I don't know how it turns out for you; So I'm not sure I can answer any of these questions for you. What I've observed though, is that those that go into their last third of life alone tend to become shut ins and they tend to have more health issues and die sooner, and I have to imagine loneliness is part of the driving factor. Friends are great, but as time goes on, friends tend to fall into their own family structure and have less time for you outside of that structure.

Maybe some can pull off the idea of being happy alone; I know I can't and I won't try to fight that idea. Humans are designed to be social, so much so that we're finding out that the idea of solitary confinement in prisons may actually be considered cruel and unusual punishment. That idea sets me on pause and tells me I don't want to be spending substantial portions of my life alone especially in old age when my body is slowly breaking down.

While there is some argument to be made that one can be social outside of a romantic relationship in old age; I feel as though it is a poor substitute to having someone loving and committed to you at home. In other words, the bingo club doesn't cut it, but that's me, your mileage my vary.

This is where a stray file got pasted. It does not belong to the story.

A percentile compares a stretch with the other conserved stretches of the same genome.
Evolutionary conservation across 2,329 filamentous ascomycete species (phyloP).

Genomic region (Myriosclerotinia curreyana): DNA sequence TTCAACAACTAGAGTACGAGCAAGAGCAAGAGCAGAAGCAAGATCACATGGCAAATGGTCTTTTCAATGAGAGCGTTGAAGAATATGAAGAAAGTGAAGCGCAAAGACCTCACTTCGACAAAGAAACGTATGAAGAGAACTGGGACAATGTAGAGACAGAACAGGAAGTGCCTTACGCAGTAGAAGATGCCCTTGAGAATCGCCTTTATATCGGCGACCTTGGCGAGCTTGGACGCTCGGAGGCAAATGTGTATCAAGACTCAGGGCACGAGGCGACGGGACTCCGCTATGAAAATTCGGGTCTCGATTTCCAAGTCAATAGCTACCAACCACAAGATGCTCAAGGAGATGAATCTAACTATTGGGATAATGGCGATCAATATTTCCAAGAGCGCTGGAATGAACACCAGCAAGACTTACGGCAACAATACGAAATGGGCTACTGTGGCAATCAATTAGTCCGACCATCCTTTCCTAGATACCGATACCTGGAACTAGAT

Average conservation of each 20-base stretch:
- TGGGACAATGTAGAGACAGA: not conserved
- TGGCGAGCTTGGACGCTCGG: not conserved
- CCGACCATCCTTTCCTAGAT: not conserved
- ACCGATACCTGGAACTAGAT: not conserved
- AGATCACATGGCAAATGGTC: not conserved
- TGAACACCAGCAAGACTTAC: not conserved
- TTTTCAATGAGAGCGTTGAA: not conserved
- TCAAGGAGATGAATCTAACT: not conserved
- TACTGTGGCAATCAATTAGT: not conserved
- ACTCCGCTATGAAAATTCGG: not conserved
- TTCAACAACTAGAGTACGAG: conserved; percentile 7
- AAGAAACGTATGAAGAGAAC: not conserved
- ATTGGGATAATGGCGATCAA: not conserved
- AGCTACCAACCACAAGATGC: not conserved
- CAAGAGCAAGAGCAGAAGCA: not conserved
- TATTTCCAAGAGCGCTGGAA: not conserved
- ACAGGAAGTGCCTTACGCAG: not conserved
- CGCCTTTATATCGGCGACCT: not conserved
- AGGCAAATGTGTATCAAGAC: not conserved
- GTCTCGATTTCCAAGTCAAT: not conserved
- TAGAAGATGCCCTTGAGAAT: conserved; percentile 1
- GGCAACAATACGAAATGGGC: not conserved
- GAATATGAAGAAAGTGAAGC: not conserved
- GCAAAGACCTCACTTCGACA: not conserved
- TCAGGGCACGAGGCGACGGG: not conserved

Thank you for a great discussion.

u/ceebee6 · 1 pointr/datingoverthirty

I think that you're going to have to try a bunch of things and see what you enjoy. It sounds like you haven't had the opportunity or drive to develop outside hobbies, and I'm going to venture a guess that during primary and secondary school you were raised in a culture that encouraged studying and very little else. So, now's the time to figure out what you like.

If you're somewhat into reading, I'd recommend The Girly Book Club. I'm a part of my local chapter, and it's a great way to meet fellow introverts and make some friends. Looks like there's a local chapter in Stuttgart:

Others have already mentioned using to find some groups you can join. Here is the link to the Leipzig, Germany meetup groups. Pick a few that sound interesting to try out.

Other ideas would be finding an organization on campus to get involved in--it could be related to an interest or career development. Volunteer somewhere for a cause that interests you, such as helping at an animal shelter since you love dogs. Take fitness classes or local cooking classes. Pick up photography. Learn to go hiking. Go geocaching. You can do a quick Google search for hobby ideas to get a list of things, and then try the ones that sound somewhat interesting to you. Also try a few things that you normally wouldn't--you never know what you might like!